Seeing manatees in Florida is a great experience for those who don’t live in the Sunshine State. Not only is this a unique activity to have with some of Florida’s most beloved native marine species, but it’s something that can be done quite easily. With so many places to see manatees and a wide enough time frame, visitors should have no problem observing these beautiful animals in their natural habitats.
That being said, there are some things visitors to Florida should know before swimming with manatees. Some places are better than others, and many of them have rules and guidelines in place to protect this amazing species. Additionally, certain times of day are better for seeing a manatee in the wild than others, as detailed in this guide.
Where Are The Best Places To See Manatees In Florida?
The biggest, and most important, question concerns manatee habitats. Some places are known as frequent breeding grounds and feeding grounds for manatees, making them more likely to yield a manatee sighting than others. Among some of Florida’s most popular locations, these offer visitors the best chance of seeing one during a visit.
Known as one of the best spots in Florida for manatee sightings, Crystal River is popular thanks to the many natural springs that make up its waterscape. Visitors to Three Sisters Springs have the chance to potentially see hundreds of manatees during its high season.
Merritt Island National Wildlife Refuge
It is a protected park where visitors can see manatees in Florida all year round. The sanctuary has greatly benefited the manatee population, and many people visit the site to explore and observe other native species – not just manatees.
Blue Springs State Park
Blue Springs State Park is home to Blue Springs, where visitors can often see more than one manatee swimming at a time. The walks through the park and around the springs provide excellent viewing platforms and allow visitors to relax and watch the manatees all day.
This natural spring is known for kayaking, but often those who kayak also encounter manatees on their travels. The best time to see manatees here is during Florida’s colder months, when they’ll be most active in the area near Tampa.
Which months are the best to see manatees?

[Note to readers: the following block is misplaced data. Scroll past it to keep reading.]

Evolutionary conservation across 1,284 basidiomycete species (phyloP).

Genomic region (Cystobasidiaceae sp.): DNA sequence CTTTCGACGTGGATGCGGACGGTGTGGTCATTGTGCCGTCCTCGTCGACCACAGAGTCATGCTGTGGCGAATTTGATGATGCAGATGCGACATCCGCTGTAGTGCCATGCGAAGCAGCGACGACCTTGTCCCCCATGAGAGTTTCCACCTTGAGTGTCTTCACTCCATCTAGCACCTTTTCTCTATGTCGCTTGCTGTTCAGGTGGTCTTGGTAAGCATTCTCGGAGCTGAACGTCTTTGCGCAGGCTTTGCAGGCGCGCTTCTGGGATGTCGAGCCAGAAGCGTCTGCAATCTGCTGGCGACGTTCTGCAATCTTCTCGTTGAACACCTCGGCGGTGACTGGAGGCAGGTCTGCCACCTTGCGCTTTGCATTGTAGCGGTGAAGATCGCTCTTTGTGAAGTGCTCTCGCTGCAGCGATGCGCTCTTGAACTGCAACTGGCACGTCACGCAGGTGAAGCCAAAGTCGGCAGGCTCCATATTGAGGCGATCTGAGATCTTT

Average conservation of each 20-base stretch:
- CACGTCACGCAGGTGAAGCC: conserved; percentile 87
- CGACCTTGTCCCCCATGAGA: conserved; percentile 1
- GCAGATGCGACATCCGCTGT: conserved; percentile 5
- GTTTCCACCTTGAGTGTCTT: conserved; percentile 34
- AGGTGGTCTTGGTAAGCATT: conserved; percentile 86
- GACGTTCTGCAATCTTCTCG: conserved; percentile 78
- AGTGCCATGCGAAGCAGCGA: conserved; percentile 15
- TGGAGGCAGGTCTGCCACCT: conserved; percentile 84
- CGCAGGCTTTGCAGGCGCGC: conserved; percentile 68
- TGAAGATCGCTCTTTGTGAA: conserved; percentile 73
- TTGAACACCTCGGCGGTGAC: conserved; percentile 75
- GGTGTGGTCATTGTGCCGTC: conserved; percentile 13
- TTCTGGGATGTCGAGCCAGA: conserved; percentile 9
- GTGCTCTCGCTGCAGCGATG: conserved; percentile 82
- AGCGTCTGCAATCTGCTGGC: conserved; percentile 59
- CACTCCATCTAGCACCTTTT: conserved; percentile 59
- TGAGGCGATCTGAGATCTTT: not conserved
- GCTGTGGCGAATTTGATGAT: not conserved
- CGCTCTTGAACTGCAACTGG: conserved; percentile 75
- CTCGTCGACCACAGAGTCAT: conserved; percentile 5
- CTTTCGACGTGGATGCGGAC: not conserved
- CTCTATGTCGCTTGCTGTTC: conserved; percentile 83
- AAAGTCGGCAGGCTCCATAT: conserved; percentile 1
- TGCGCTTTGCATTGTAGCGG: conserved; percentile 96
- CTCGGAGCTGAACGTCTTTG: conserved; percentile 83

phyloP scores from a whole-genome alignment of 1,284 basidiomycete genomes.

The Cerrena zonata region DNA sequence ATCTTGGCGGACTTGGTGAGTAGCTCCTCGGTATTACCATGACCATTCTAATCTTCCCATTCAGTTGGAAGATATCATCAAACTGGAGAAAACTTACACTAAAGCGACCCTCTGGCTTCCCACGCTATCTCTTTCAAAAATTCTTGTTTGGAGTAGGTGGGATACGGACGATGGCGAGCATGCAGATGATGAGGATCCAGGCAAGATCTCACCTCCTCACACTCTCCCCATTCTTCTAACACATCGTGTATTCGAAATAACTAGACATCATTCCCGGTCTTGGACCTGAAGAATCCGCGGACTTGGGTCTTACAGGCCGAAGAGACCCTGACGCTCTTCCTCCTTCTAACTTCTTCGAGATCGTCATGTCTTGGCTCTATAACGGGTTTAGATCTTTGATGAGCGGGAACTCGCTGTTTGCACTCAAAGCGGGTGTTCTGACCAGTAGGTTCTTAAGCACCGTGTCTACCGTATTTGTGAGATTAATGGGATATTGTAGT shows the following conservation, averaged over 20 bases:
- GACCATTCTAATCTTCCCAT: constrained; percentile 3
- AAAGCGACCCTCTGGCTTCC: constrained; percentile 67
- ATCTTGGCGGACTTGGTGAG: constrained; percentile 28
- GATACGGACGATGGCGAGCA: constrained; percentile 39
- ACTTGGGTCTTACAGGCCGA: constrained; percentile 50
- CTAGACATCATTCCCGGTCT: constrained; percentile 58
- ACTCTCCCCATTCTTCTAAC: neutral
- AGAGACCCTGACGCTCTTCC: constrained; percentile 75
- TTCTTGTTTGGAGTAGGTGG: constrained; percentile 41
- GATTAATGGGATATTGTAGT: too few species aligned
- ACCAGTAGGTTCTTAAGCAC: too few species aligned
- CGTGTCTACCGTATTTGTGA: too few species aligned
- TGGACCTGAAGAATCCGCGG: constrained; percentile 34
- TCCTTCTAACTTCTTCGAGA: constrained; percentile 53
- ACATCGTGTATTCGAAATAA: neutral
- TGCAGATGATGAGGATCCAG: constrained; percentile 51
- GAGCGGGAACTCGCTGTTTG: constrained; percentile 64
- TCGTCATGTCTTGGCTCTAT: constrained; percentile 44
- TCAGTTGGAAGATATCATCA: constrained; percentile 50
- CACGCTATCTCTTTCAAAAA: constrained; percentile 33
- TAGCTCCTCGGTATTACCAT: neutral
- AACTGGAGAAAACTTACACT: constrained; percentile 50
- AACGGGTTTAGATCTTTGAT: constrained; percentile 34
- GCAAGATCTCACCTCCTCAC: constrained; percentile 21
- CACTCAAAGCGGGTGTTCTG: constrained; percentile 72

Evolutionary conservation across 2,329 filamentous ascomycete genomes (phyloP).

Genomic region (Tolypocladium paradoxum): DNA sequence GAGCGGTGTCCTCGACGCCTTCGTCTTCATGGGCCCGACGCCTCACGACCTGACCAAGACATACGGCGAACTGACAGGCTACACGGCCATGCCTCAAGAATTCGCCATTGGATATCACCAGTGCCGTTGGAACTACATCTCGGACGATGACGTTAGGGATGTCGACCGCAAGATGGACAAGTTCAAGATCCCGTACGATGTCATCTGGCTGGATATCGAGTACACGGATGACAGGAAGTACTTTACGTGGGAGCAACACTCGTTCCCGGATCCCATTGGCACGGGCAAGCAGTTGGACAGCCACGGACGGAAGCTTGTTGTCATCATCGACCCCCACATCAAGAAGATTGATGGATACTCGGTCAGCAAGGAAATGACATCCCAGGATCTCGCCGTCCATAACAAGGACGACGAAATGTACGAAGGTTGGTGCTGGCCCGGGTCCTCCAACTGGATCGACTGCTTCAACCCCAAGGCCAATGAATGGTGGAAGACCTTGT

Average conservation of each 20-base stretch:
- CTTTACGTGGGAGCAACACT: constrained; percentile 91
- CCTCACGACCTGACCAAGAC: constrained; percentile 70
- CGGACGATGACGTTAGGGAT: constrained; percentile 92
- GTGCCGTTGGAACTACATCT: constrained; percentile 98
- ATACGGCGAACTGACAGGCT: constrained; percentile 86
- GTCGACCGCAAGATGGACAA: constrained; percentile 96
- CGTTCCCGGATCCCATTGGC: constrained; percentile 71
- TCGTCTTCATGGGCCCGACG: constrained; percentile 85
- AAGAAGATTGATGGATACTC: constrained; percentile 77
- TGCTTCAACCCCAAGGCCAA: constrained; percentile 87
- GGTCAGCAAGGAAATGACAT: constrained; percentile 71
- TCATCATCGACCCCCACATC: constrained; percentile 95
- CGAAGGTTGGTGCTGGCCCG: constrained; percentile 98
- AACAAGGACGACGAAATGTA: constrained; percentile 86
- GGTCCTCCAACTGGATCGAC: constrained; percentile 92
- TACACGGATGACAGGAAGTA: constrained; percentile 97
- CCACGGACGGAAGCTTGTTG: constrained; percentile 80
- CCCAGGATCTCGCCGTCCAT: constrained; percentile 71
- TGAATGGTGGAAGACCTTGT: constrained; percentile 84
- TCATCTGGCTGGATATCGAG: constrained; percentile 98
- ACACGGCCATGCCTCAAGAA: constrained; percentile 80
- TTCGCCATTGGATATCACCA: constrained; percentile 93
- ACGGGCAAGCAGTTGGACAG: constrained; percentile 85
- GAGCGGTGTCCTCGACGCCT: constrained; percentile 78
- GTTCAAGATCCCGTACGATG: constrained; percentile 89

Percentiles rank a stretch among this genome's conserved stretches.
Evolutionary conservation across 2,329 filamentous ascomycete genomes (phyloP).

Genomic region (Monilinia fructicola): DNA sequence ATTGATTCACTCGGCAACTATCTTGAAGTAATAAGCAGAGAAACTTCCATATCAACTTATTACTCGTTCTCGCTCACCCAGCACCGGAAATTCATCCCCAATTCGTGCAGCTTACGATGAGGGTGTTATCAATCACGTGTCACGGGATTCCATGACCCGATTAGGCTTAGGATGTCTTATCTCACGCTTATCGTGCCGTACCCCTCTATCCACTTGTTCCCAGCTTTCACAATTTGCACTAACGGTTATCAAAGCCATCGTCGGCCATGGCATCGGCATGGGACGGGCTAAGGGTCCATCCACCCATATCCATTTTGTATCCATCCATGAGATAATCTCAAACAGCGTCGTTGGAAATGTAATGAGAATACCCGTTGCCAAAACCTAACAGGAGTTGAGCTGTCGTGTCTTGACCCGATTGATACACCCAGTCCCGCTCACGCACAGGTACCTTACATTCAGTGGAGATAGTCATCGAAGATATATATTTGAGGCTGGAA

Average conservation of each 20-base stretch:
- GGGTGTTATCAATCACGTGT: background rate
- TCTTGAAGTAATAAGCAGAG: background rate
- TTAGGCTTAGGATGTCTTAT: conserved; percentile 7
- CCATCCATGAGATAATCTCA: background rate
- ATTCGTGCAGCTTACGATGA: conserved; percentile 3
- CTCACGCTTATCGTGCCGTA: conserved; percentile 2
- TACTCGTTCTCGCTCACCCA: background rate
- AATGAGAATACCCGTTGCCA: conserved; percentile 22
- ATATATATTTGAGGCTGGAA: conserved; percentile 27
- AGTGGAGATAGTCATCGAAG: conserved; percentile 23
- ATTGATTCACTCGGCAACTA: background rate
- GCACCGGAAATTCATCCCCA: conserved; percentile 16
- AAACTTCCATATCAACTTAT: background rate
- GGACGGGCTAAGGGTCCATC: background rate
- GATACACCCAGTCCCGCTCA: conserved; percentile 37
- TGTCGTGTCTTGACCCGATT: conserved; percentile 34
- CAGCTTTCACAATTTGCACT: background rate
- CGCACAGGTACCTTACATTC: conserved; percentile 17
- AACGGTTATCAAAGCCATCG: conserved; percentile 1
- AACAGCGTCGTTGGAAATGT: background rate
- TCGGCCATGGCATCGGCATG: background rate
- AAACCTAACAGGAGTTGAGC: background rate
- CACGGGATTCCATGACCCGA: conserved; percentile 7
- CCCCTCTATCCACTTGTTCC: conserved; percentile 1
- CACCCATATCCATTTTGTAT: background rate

The special thing about manatees in Florida is that they can be seen all year round. There is no “bad” time to look for them, but there are certain months that visitors will benefit from during their visit. If the goal is to see manatees, the best time to visit is during the state’s colder months. This means that between November and Aprilvisitors are more likely to see manatees in Florida’s waterways than they would during the summer.
The cold months are when the population is more active and rather than seeing two or three, you could see dozens, depending on where they are.
The months when you will find the most manatees are December, January and February – the coldest months in Florida are also the most active for the species.
What time of day is it best to see manatees?
Additionally, those looking for manatees in the local waterways should plan their visits early in the morning. This is when manatees are known to be more active and playful, and also when springs are less crowded. To avoid the crowds even further, visiting Florida’s natural springs during the week, rather than the weekend, is a safe bet.
Can you touch manatees in the wild?
The short answer is yes – however, it is important to remember that manatees are an endangered species. Therefore, there are rules and guidelines regarding any type of human-animal interaction. A few things to remember when interacting with a manatee or any sea life:
- The best chance to see and interact with manatees will be on a marine tour, guided by an expert.
- Swimmers and divers should avoid making louder noises than necessary as they may scare the manatees.
- Avoid excessive splashing.
- All movements should be done in a calm and calculated manner; no fight.
- Manatees are quite comfortable with humans, and it’s not uncommon for them to swim up to a person out of curiosity.
- A person is allowed to touch a manatee on its back or stomach, but it is illegal to touch a manatee with both hands – one hand at a time, only!
That being said, visitors to Florida’s natural springs can see manatees without ever entering the water with them. They are a spectacular sight to behold and an incredible species to observe, discover and experience in person.
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